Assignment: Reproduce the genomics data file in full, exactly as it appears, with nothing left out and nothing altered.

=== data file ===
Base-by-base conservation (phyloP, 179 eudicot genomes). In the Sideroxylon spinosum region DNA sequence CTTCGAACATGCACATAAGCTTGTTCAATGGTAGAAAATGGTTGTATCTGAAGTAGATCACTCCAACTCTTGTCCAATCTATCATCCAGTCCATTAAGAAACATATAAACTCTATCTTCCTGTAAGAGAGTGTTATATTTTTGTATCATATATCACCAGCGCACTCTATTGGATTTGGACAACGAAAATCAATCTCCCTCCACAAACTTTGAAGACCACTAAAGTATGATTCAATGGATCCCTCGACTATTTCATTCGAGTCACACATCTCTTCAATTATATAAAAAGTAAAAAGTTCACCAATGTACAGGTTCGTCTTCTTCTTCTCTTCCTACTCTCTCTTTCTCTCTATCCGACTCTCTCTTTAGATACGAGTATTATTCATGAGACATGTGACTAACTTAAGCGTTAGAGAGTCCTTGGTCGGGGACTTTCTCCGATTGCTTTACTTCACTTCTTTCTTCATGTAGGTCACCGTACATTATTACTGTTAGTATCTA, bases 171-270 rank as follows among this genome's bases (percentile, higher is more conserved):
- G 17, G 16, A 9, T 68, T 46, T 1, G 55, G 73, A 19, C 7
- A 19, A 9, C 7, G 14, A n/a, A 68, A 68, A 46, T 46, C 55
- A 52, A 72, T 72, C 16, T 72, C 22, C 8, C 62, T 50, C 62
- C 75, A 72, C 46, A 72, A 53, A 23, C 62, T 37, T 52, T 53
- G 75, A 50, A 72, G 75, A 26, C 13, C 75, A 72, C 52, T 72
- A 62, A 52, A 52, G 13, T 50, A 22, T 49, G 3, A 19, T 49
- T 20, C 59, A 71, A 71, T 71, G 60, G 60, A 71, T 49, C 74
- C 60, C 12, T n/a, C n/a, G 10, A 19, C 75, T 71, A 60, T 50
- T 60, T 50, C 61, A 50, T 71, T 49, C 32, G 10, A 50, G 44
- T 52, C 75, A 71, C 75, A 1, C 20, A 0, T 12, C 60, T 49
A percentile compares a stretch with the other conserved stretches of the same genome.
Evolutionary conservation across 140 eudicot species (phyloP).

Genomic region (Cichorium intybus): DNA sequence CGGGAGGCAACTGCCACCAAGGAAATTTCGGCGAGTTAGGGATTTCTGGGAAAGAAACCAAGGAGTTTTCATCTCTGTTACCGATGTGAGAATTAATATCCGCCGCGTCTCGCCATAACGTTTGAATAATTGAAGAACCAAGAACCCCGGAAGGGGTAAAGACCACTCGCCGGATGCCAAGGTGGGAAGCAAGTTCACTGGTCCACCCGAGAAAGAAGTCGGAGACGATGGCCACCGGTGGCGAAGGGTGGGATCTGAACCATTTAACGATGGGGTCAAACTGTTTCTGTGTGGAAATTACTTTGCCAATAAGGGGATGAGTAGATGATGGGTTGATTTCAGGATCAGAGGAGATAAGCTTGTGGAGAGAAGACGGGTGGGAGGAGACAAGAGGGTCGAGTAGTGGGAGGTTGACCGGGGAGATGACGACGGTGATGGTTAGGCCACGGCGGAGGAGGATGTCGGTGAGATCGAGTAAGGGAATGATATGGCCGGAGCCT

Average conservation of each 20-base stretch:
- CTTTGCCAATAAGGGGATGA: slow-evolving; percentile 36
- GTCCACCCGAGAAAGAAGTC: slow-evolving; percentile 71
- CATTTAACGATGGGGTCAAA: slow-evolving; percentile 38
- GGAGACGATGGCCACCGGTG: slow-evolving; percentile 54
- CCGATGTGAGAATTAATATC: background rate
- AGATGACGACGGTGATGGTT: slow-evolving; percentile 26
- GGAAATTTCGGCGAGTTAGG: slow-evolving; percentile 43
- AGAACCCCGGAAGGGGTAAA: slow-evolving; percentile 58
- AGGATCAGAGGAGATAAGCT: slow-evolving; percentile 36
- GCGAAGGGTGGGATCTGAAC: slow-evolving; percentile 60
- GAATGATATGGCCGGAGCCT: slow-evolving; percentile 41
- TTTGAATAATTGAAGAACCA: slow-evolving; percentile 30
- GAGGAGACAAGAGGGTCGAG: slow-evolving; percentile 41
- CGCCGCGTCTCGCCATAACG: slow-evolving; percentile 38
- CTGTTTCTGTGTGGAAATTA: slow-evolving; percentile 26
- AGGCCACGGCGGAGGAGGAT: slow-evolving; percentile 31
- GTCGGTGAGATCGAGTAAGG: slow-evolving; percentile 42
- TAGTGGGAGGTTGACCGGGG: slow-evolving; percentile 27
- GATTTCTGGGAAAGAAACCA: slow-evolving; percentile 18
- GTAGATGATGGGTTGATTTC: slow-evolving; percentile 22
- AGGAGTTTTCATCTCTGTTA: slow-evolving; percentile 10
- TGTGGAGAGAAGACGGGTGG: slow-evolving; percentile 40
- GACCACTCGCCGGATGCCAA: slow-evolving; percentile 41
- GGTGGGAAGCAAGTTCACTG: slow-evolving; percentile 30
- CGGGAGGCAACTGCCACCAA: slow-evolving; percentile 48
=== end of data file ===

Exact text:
Base-by-base conservation (phyloP, 179 eudicot genomes). In the Sideroxylon spinosum region DNA sequence CTTCGAACATGCACATAAGCTTGTTCAATGGTAGAAAATGGTTGTATCTGAAGTAGATCACTCCAACTCTTGTCCAATCTATCATCCAGTCCATTAAGAAACATATAAACTCTATCTTCCTGTAAGAGAGTGTTATATTTTTGTATCATATATCACCAGCGCACTCTATTGGATTTGGACAACGAAAATCAATCTCCCTCCACAAACTTTGAAGACCACTAAAGTATGATTCAATGGATCCCTCGACTATTTCATTCGAGTCACACATCTCTTCAATTATATAAAAAGTAAAAAGTTCACCAATGTACAGGTTCGTCTTCTTCTTCTCTTCCTACTCTCTCTTTCTCTCTATCCGACTCTCTCTTTAGATACGAGTATTATTCATGAGACATGTGACTAACTTAAGCGTTAGAGAGTCCTTGGTCGGGGACTTTCTCCGATTGCTTTACTTCACTTCTTTCTTCATGTAGGTCACCGTACATTATTACTGTTAGTATCTA, bases 171-270 rank as follows among this genome's bases (percentile, higher is more conserved):
- G 17, G 16, A 9, T 68, T 46, T 1, G 55, G 73, A 19, C 7
- A 19, A 9, C 7, G 14, A n/a, A 68, A 68, A 46, T 46, C 55
- A 52, A 72, T 72, C 16, T 72, C 22, C 8, C 62, T 50, C 62
- C 75, A 72, C 46, A 72, A 53, A 23, C 62, T 37, T 52, T 53
- G 75, A 50, A 72, G 75, A 26, C 13, C 75, A 72, C 52, T 72
- A 62, A 52, A 52, G 13, T 50, A 22, T 49, G 3, A 19, T 49
- T 20, C 59, A 71, A 71, T 71, G 60, G 60, A 71, T 49, C 74
- C 60, C 12, T n/a, C n/a, G 10, A 19, C 75, T 71, A 60, T 50
- T 60, T 50, C 61, A 50, T 71, T 49, C 32, G 10, A 50, G 44
- T 52, C 75, A 71, C 75, A 1, C 20, A 0, T 12, C 60, T 49
A percentile compares a stretch with the other conserved stretches of the same genome.
Evolutionary conservation across 140 eudicot species (phyloP).

Genomic region (Cichorium intybus): DNA sequence CGGGAGGCAACTGCCACCAAGGAAATTTCGGCGAGTTAGGGATTTCTGGGAAAGAAACCAAGGAGTTTTCATCTCTGTTACCGATGTGAGAATTAATATCCGCCGCGTCTCGCCATAACGTTTGAATAATTGAAGAACCAAGAACCCCGGAAGGGGTAAAGACCACTCGCCGGATGCCAAGGTGGGAAGCAAGTTCACTGGTCCACCCGAGAAAGAAGTCGGAGACGATGGCCACCGGTGGCGAAGGGTGGGATCTGAACCATTTAACGATGGGGTCAAACTGTTTCTGTGTGGAAATTACTTTGCCAATAAGGGGATGAGTAGATGATGGGTTGATTTCAGGATCAGAGGAGATAAGCTTGTGGAGAGAAGACGGGTGGGAGGAGACAAGAGGGTCGAGTAGTGGGAGGTTGACCGGGGAGATGACGACGGTGATGGTTAGGCCACGGCGGAGGAGGATGTCGGTGAGATCGAGTAAGGGAATGATATGGCCGGAGCCT

Average conservation of each 20-base stretch:
- CTTTGCCAATAAGGGGATGA: slow-evolving; percentile 36
- GTCCACCCGAGAAAGAAGTC: slow-evolving; percentile 71
- CATTTAACGATGGGGTCAAA: slow-evolving; percentile 38
- GGAGACGATGGCCACCGGTG: slow-evolving; percentile 54
- CCGATGTGAGAATTAATATC: background rate
- AGATGACGACGGTGATGGTT: slow-evolving; percentile 26
- GGAAATTTCGGCGAGTTAGG: slow-evolving; percentile 43
- AGAACCCCGGAAGGGGTAAA: slow-evolving; percentile 58
- AGGATCAGAGGAGATAAGCT: slow-evolving; percentile 36
- GCGAAGGGTGGGATCTGAAC: slow-evolving; percentile 60
- GAATGATATGGCCGGAGCCT: slow-evolving; percentile 41
- TTTGAATAATTGAAGAACCA: slow-evolving; percentile 30
- GAGGAGACAAGAGGGTCGAG: slow-evolving; percentile 41
- CGCCGCGTCTCGCCATAACG: slow-evolving; percentile 38
- CTGTTTCTGTGTGGAAATTA: slow-evolving; percentile 26
- AGGCCACGGCGGAGGAGGAT: slow-evolving; percentile 31
- GTCGGTGAGATCGAGTAAGG: slow-evolving; percentile 42
- TAGTGGGAGGTTGACCGGGG: slow-evolving; percentile 27
- GATTTCTGGGAAAGAAACCA: slow-evolving; percentile 18
- GTAGATGATGGGTTGATTTC: slow-evolving; percentile 22
- AGGAGTTTTCATCTCTGTTA: slow-evolving; percentile 10
- TGTGGAGAGAAGACGGGTGG: slow-evolving; percentile 40
- GACCACTCGCCGGATGCCAA: slow-evolving; percentile 41
- GGTGGGAAGCAAGTTCACTG: slow-evolving; percentile 30
- CGGGAGGCAACTGCCACCAA: slow-evolving; percentile 48